Radio Nurse thumbnail 1
Radio Nurse thumbnail 2
Not currently on display at the V&A

Radio Nurse

Baby Monitor
1937 (designed)
Artist/Maker
Place of origin

This is one of the earliest baby monitors to be commercially manufactured. It was designed by Isamu Noguchi for the President of the Zenith Radio Corporation so that he could monitor his young daughter while on his yacht. Security for parents was a pressing concern following the 1932 kidnapping and murder of the aviator Charles Lindbergh's young son. This transmitter would have been linked to a receiver (now missing) in to relay sounds from the nursery.

Noguchi was a influential Japanese-American artist and sculptor. This was his first industrial commission. It was manufactured by Zenith under the name "Radio Nurse", making it commercially available. The transmitter was designed to serve as a functional as well as a decorative object. It was celebrated in its time as a piece of domestic modern art. In 1939 an example was exhibited in the Whitney Museum of American Art's annual sculpture exhibition.


Object details
Categories
Object type
Materials and techniques
Bakelite
Brief description
Radio Nurse transmitter, designed by Isamu Noguchi, made by Zenith Radio Corp., Chicago, USA, 1937
Physical description
Dark brown Bakelite radio receiver made of two shell sections (front and back) screwed together. The shape is based on the abstracted human head with a mask in front similar to a Japanese Kendo mask (head in a nurse's cap?). The front is oval tapering towards the base, with a circular grille on the front lined with brown cotton. The outer top edge of the back shell is marked by an indentation that follows in a hair band like form from the top to the middle of each side where it ends in a sharp point. The back is screwed to the front on either side (a third down from the top) with 2 recessed metal screws at the top and two further down. Between the bottom screws is the dial for tuning. In the middle of the back is a small label with the company logo and some details of the radio. Around the label 8 small vertical indentations are cast with either 1, 2 or 3 holes. Below the label, the back shell slopes sharply inwards creating with the front shell a sharp chin. On either side the outer edge of the back shell continues into small panels forming a L-profile which allows a stable stand for the receiver. From the front it gives the impression of small legs on either side. A tapered, rod-shaped handle is screwed between the L-shaped profiles at the back for easy handling. The handle is in lighter brown, slightly marbled bakelite.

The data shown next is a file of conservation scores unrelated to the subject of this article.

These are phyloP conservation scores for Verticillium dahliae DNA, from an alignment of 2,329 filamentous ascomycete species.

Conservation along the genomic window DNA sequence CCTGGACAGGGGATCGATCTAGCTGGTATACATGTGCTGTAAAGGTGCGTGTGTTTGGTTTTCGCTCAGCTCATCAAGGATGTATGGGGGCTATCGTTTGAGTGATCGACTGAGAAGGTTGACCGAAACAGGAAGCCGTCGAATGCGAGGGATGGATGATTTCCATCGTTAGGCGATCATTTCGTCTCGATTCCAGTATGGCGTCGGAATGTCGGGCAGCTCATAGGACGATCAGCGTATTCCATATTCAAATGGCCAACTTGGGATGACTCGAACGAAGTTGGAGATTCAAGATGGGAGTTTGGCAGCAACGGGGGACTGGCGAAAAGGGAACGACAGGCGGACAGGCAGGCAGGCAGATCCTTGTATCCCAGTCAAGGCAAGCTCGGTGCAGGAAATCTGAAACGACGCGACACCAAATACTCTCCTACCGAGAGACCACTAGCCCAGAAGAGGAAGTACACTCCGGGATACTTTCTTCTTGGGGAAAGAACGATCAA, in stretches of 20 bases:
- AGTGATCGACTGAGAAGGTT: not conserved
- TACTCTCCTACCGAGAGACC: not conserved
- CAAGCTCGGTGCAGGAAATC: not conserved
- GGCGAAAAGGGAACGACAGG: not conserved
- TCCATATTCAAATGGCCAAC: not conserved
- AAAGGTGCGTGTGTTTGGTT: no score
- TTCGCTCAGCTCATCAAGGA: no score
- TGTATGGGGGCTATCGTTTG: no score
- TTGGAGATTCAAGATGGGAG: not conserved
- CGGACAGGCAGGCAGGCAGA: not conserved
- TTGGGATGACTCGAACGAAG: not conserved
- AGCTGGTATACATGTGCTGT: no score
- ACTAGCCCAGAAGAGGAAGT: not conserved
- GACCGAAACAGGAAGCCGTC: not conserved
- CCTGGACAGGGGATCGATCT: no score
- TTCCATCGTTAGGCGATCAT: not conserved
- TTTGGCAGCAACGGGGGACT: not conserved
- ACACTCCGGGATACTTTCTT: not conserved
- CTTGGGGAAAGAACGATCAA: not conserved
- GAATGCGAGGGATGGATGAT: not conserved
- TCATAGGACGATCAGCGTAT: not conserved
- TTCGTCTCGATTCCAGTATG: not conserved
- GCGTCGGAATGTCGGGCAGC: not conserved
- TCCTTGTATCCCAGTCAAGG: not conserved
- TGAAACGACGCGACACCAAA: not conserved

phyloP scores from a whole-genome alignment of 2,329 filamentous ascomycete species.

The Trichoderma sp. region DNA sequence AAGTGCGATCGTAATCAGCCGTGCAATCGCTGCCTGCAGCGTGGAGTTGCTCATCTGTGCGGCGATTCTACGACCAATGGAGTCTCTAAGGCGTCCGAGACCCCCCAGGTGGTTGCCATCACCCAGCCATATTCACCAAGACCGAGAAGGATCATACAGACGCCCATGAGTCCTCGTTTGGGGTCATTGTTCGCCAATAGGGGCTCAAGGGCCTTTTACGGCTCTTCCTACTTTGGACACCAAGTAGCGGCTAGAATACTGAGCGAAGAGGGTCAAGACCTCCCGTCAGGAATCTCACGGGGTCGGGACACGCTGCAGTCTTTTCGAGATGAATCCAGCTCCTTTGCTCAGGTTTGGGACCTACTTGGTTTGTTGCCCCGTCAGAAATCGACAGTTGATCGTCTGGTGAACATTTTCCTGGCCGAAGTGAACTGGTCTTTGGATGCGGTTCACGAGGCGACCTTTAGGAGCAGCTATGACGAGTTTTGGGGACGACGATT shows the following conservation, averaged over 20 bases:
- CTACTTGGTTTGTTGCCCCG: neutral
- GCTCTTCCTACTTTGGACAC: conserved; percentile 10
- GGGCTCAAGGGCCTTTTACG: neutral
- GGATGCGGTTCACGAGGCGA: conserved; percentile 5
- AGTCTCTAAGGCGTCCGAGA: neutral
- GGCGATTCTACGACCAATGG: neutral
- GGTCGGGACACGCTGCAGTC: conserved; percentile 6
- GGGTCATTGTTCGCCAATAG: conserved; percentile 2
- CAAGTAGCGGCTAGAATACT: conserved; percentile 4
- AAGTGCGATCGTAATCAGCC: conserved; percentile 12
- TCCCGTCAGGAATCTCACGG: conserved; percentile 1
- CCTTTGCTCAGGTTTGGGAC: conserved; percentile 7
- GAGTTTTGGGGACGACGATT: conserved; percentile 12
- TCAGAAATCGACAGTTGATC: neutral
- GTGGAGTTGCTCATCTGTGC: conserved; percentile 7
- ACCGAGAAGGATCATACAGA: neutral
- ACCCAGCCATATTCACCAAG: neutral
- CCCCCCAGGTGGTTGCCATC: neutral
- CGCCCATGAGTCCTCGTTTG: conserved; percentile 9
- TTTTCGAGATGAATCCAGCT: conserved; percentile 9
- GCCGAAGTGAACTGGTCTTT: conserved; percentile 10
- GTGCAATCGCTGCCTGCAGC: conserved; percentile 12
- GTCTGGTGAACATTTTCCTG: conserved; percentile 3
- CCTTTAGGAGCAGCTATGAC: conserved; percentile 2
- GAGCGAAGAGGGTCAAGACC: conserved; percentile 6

Dimensions
  • Height: 20cm (Note: Width = 150 mm Depth = 160 mm)
  • Width: 17cm
  • Depth: 16cm
Measured LC 25/10/10 Measure BK 10/09/2015
Production typeMass produced
Marks and inscriptions
ZENITH [company logo]/RADIO NURSE [interspersed with image of crying baby and letters SOS within circle]/ DESIGN BY NOGUCHI/ PATENT APPLIED FOR/ 117 VOLTS-50/60 CYCLE-25 WATTS/ ZENITH RADIO CORP., CHICAGO (Inscription impressed on back)
Object history
'Radio Nurse' is an early form of baby monitor. The microphone section (the 'Guardian ear') of this two-part product did not survive. It was not designed by Noguchi. One article in a contemporary magazine states that it was designed for the president of the Zenith radio Corporation, Commander E. F. McDonald, Jr., to monitor his daughter, when on their yacht. ['Radio Nurse', Modern Plastics (June 1938), p. 94.] The shape of the speaker is based on the human head. The lack of facial features renders the form abstract and even menacing. The form of the 'face' may have been inspired by Japanese Kendo masks, but the effect is of a machine age sculpture. The design was shown at the Whitney Museum of American Art's annual sculpture exhibition in 1939. Time Magazine called it the 'Most Exotic' exhibit in the show.
Historical context
The impetus for the design was apparently the kidnapping and murder of the two year old son of aviator Charles Lindberg in 1932. The reasons behind the commission to a young, avant-garde sculptor remain unclear.
Summary
This is one of the earliest baby monitors to be commercially manufactured. It was designed by Isamu Noguchi for the President of the Zenith Radio Corporation so that he could monitor his young daughter while on his yacht. Security for parents was a pressing concern following the 1932 kidnapping and murder of the aviator Charles Lindbergh's young son. This transmitter would have been linked to a receiver (now missing) in to relay sounds from the nursery.



Noguchi was a influential Japanese-American artist and sculptor. This was his first industrial commission. It was manufactured by Zenith under the name "Radio Nurse", making it commercially available. The transmitter was designed to serve as a functional as well as a decorative object. It was celebrated in its time as a piece of domestic modern art. In 1939 an example was exhibited in the Whitney Museum of American Art's annual sculpture exhibition.
Bibliographic references
  • 'Zenith's radio nurse', In: Radio News (June 1938), p.46
  • 'Radio Nurse', In: Modern Plastics (June, 1938), p.24
Collection
Accession number
W.16-2007

About this object record

Explore the Collections contains over a million catalogue records, and over half a million images. It is a working database that includes information compiled over the life of the museum. Some of our records may contain offensive and discriminatory language, or reflect outdated ideas, practice and analysis. We are committed to addressing these issues, and to review and update our records accordingly.

You can write to us to suggest improvements to the record.

Suggest Feedback

Record createdDecember 15, 2008
Record URL
Download as: JSON